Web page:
All that being said, the hubs and I have historically done very well with cutting costs and getting by on little in a pinch. When we have goals and budgets you wouldn't recognize us compared to the impulsive and reckless spenders we become without those important things.
And as always, remember free advice is worth the price you pay....I'm certainly no expert in this arena, despite my accounting background, so please keep in mind these opinions are my own:)
1. Set a reasonable budget - In other words, "don't set yourself up to fail." Set a realistic budget that allows for unexpected doctor's co-pays, a night out to dinner, increases in gas prices, a new shirt, or maybe just a little Starbucks to make your morning. Creating a budget that is so tight that you don't have any extra available can leave you with a bitter taste and be reason enough to abandon budgeting altogether.
2. Get buy-in from all parties involved - I think its safe to say that in most homes, one person is primarily responsible for all of the finance stuff. So, while that person has the most insight into whats coming in and going out, it doesnt mean that all other interested parties shouldn't have a say and agree to what is going to be spent where. The hubs and I discuss our monthly budget as well as any extra or unusual things we know that need be included. We are aware of our "extra" spend that is available and work together to stay within that. It can lead to those dreaded "do you really need that" conversations but helps hold us both accountable and keep impulse spending in check.
3. Align your budget with some long and short-term financial goals - It's much easier to do anything if you know there's a prize at the end...even if that prize is paying off credit card debt (for which you really already have the prizes). We set quarterly, annual, and three-year goals (thanks to the "forever home" conversation) which helps us stay focused on the task at hand. We found that only having long-term goals resulted in us always saying "we'll catch up with our savings goal next month"...and then we said the same thing the next month - cue the big fat "womp, womp." We also like our short-term goals because nothing feels better than striking it off the list! Long-term goals can be a bit harder to set because most of us don't know how much we'll be making or what things will be costing a few years from now but with some conservative estimates you can set some broad goals!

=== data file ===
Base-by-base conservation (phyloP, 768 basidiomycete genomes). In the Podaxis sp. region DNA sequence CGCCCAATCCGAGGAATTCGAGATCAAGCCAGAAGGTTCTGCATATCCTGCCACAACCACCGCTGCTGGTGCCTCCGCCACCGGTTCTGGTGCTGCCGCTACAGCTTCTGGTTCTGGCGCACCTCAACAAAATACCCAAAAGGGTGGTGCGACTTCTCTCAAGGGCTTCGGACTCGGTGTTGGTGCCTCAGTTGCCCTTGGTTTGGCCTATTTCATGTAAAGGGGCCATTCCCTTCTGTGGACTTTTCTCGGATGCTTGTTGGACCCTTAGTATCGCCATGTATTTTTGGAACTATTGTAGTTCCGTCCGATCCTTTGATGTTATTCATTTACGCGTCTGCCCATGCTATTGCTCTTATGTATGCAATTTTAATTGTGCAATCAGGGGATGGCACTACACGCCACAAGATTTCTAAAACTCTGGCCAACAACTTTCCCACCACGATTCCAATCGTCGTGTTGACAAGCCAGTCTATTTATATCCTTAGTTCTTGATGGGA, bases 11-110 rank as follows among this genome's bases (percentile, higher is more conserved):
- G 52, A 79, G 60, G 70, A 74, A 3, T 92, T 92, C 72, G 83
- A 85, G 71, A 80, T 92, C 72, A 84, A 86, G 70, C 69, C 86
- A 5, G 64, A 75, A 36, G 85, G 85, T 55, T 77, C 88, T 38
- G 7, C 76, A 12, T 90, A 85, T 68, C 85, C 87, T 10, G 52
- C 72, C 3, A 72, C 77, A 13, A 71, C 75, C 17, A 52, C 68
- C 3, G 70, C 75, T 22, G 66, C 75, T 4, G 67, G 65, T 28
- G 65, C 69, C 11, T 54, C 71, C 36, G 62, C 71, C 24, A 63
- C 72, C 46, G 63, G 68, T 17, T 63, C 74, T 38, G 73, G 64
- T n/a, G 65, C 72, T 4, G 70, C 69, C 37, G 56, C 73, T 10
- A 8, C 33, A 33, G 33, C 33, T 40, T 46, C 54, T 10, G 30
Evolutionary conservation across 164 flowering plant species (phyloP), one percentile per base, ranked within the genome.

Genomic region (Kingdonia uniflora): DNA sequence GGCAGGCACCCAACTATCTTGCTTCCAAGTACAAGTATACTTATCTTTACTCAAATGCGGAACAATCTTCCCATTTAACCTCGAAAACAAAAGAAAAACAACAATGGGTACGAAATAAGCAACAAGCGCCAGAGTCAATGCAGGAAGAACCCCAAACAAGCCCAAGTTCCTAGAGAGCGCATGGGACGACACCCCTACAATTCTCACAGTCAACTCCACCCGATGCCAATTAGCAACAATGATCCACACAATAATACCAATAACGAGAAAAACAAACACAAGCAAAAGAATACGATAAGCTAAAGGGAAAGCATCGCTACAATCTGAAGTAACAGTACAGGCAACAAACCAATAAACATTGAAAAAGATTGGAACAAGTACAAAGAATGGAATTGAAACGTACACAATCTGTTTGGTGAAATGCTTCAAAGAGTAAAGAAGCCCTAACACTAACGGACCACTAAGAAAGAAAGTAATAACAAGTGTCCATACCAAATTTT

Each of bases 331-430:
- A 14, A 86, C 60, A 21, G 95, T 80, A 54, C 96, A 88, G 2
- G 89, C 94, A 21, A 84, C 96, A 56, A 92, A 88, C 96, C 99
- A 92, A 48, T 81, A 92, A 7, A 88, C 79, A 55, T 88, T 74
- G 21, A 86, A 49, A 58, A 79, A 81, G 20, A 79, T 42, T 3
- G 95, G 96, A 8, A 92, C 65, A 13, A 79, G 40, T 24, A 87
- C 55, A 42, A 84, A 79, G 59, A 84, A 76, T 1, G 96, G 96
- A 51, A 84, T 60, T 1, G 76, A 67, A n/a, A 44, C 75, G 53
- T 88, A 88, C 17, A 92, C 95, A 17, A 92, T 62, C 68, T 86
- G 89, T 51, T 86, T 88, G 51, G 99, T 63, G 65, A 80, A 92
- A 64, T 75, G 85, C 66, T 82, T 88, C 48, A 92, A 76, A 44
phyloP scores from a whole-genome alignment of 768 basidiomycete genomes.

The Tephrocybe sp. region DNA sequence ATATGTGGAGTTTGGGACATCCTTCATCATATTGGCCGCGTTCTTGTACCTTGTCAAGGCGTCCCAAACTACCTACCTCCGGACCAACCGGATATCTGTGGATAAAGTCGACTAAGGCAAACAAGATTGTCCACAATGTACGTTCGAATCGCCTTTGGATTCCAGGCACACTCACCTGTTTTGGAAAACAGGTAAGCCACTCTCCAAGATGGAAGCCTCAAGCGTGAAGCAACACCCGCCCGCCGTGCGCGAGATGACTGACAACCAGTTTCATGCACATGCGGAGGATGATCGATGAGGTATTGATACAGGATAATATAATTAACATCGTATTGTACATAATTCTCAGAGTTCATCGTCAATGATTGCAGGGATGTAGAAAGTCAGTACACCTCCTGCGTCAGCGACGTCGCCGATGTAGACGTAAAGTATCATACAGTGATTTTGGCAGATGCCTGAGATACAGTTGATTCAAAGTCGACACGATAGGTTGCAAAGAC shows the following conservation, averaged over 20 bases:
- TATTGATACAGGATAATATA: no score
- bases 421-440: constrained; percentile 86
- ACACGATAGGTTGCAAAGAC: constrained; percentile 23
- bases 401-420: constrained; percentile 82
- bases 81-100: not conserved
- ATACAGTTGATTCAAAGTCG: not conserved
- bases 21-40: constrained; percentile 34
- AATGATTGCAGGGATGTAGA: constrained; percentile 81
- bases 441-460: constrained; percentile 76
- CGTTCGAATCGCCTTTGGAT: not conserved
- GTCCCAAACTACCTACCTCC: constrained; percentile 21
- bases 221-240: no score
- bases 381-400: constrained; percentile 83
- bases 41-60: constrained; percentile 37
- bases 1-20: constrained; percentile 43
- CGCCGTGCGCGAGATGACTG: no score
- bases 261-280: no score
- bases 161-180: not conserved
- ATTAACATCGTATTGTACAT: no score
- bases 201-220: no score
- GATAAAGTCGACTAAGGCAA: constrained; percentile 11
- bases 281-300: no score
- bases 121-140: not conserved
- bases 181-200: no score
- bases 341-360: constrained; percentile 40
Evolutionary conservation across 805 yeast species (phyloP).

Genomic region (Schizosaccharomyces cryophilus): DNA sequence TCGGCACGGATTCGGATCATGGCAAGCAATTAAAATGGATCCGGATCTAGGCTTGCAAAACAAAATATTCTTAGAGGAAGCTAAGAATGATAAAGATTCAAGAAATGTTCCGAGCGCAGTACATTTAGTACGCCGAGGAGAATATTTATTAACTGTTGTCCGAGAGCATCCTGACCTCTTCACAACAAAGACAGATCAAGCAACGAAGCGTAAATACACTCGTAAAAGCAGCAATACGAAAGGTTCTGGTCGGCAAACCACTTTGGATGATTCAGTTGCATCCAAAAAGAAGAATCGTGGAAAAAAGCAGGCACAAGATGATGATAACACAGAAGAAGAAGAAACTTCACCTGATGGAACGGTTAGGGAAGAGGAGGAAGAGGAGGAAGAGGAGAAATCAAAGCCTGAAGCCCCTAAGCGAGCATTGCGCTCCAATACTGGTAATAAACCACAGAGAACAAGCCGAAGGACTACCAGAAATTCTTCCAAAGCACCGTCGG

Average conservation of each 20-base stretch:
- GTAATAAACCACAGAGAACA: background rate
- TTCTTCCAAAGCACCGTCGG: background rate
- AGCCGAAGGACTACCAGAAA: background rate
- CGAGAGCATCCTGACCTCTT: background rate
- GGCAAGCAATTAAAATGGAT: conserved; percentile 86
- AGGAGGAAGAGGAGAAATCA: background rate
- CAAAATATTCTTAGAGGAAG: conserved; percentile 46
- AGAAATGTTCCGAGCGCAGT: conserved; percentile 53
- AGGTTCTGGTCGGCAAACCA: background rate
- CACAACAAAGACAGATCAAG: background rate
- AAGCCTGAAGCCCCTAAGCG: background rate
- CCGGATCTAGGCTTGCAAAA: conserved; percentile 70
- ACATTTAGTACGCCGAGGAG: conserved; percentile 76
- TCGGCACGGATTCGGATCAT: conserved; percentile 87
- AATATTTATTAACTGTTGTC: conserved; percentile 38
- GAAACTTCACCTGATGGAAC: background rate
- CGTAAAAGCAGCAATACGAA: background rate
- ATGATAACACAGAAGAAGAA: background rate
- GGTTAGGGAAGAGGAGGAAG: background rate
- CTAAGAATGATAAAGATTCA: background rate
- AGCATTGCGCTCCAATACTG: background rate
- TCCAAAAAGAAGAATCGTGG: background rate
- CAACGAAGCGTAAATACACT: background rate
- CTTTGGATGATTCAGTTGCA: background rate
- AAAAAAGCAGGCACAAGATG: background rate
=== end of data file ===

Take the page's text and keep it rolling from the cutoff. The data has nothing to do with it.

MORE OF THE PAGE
4. Find a tool that keeps you accountable - We just recently started using Mint (I'm hoping to post more on that later) and its been great at tracking our spending compared to our budget as well as measuring our success in meeting our goals. Prior to that, we used Excel spreadsheets to track everything and I loved those things...actually still using them as a back-up but they require regular updating and tracking by you...which can be quite a bit more time consuming.
5. Simplify your life - Figure out what's worthy of being in your budget and what's not. As of late, the hubs and I have spent some time studying where our money is going and eliminating those that we don't use or no longer find value in...for example, the newspaper. Most days it sits on our driveway as the hubs and I catch up on the news via the internet. Seems a little silly to be forking over $14 a month just to take-up space in our recycler!
I'm hoping to make a weekly go of these kinds of posts and share our struggles and cost-cutting measures. There is nothing easy about the financial part of life...some days I look out back just to make sure I didn't miss a money tree in my backyard (and then remember I live in a money pit so those ideas dont reconcile)!
I'd love for you guys to share your budgeting tips or struggles and if you're at all interested in guest posting here about what does and doesn't work for you when it comes to living modestly, let me know - I'd love to have different perspectives!!